Two federal agencies, the Centers for Disease Control (CDC) and the Centers for Medicare and Medicaid Services (CMS), have a list of 147 nursing homes where at least one resident has contracted COVID-19. But The Washington Post reports that the agencies are refusing to release this list to the public.
“According to CDC data shared with CMS, 147 nursing homes across 27 states have at least one resident with COVID-19,” the CMS wrote in the sixth paragraph of a Monday press release about increased nursing home inspections. But when the Post asked the CMS for the list, the agency referred the paper to the CDC. A CDC spokesman told the Post that he was “not sure” the list would be “released at this time.”
“It’s terrible—people have a right to know where this is happening,” nursing professor Charlene Harrington told the paper. “These nursing homes should be made public so that people have the option to take people out.”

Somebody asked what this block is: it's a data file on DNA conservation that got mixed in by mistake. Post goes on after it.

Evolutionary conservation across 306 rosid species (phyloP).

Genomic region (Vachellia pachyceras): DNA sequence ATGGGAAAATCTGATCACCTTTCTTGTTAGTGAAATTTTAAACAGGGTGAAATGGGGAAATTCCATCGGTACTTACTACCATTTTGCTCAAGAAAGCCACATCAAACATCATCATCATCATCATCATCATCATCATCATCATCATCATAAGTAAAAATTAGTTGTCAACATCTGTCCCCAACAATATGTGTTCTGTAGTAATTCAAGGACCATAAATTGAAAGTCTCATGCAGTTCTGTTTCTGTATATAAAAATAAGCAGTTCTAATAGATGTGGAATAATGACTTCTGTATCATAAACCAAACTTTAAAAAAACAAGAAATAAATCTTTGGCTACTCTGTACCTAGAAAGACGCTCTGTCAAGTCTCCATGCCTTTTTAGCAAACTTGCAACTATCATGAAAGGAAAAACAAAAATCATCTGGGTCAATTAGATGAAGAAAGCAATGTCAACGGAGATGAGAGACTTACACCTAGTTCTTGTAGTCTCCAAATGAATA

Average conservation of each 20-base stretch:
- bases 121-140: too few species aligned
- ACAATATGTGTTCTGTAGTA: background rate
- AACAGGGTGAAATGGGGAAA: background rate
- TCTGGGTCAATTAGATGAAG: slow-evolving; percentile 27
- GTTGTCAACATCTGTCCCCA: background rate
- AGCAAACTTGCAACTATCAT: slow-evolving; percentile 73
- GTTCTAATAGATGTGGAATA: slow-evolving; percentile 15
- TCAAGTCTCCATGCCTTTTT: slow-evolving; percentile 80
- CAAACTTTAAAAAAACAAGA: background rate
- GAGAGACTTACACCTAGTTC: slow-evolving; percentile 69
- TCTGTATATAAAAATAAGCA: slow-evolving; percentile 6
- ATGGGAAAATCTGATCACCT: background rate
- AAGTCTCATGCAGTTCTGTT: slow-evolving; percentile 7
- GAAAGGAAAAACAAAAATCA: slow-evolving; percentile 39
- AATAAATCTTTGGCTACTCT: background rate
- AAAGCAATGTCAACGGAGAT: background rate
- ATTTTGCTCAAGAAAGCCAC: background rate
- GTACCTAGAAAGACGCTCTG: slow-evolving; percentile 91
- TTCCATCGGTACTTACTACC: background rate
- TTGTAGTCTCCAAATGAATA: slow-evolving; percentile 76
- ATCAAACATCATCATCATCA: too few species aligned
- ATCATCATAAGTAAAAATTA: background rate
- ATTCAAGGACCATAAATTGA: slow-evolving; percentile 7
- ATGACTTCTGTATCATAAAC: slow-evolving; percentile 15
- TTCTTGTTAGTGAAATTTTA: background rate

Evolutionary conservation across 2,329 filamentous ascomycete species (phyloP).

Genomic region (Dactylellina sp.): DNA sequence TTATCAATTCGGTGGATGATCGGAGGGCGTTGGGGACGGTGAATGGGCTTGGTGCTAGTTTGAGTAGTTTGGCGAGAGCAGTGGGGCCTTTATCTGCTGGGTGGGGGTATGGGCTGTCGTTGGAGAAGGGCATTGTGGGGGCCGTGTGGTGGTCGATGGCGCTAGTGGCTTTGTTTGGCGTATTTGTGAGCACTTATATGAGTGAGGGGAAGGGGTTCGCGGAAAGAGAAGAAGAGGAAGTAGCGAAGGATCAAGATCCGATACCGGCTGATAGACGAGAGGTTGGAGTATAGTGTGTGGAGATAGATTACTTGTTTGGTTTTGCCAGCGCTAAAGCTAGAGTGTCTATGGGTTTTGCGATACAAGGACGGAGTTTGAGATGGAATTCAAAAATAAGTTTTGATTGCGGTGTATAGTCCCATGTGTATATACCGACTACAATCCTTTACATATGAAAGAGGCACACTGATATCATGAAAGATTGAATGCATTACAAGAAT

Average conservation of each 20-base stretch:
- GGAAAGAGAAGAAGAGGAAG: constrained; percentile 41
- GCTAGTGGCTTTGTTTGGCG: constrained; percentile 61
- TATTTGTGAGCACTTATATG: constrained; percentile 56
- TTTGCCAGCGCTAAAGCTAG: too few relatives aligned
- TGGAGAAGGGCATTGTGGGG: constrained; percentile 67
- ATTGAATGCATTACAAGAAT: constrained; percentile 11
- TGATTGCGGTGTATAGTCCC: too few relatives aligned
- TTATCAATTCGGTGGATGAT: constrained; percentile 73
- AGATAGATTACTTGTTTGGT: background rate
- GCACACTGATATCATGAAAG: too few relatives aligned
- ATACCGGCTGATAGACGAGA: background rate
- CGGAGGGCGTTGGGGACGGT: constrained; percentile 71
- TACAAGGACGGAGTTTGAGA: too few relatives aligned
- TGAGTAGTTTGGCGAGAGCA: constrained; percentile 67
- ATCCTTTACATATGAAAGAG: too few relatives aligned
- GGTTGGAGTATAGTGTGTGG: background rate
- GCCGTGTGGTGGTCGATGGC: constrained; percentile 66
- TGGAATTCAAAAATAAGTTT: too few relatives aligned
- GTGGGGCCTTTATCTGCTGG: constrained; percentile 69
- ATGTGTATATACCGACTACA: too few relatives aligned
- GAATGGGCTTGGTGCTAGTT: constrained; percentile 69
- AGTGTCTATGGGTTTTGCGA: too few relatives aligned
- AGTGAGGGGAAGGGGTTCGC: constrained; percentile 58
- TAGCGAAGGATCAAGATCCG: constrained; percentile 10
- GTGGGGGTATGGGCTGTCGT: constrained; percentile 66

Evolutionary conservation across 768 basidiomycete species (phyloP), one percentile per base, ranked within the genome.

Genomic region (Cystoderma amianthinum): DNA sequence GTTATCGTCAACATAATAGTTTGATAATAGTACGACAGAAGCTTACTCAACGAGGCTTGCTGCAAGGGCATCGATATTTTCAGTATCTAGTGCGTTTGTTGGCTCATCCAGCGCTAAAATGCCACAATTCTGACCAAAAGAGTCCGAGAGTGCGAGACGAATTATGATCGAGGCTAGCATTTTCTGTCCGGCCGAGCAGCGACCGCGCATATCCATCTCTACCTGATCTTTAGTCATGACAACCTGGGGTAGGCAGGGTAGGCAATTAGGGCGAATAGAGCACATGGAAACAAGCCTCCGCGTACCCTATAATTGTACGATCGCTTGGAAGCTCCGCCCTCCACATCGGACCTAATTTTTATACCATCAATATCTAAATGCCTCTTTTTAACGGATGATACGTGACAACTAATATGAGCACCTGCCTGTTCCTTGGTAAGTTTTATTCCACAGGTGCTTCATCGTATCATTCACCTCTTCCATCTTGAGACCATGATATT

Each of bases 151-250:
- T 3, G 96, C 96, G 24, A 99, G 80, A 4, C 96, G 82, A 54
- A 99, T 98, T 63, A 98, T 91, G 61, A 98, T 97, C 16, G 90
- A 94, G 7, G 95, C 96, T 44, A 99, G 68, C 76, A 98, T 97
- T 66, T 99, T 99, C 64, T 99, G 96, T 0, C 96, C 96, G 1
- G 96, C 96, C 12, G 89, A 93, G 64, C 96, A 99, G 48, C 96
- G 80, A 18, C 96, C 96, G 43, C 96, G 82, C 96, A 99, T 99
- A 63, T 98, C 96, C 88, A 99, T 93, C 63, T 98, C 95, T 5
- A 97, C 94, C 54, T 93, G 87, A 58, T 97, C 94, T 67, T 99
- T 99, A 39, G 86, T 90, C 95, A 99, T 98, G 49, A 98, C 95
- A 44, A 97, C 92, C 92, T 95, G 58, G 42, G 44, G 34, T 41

Nursing homes are a particular concern during the COVID-19 pandemic because elderly people are at much higher risk of dying from the coronavirus. It’s difficult to quarantine residents in nursing homes because most have staff that care for patients and then return home.
Some nursing homes have publicly announced when residents or staff contract COVID-19. A public announcement allows anyone who lives, works, or visits the facility to take added precautions. It’s not clear how many of the 147 facilities on the CDC list have been disclosed publicly.
The Post notes that Florida officials have also come under pressure to release a list of 19 Florida nursing homes with COVID-19 outbreaks. Florida officials have declined to provide the list, citing privacy laws.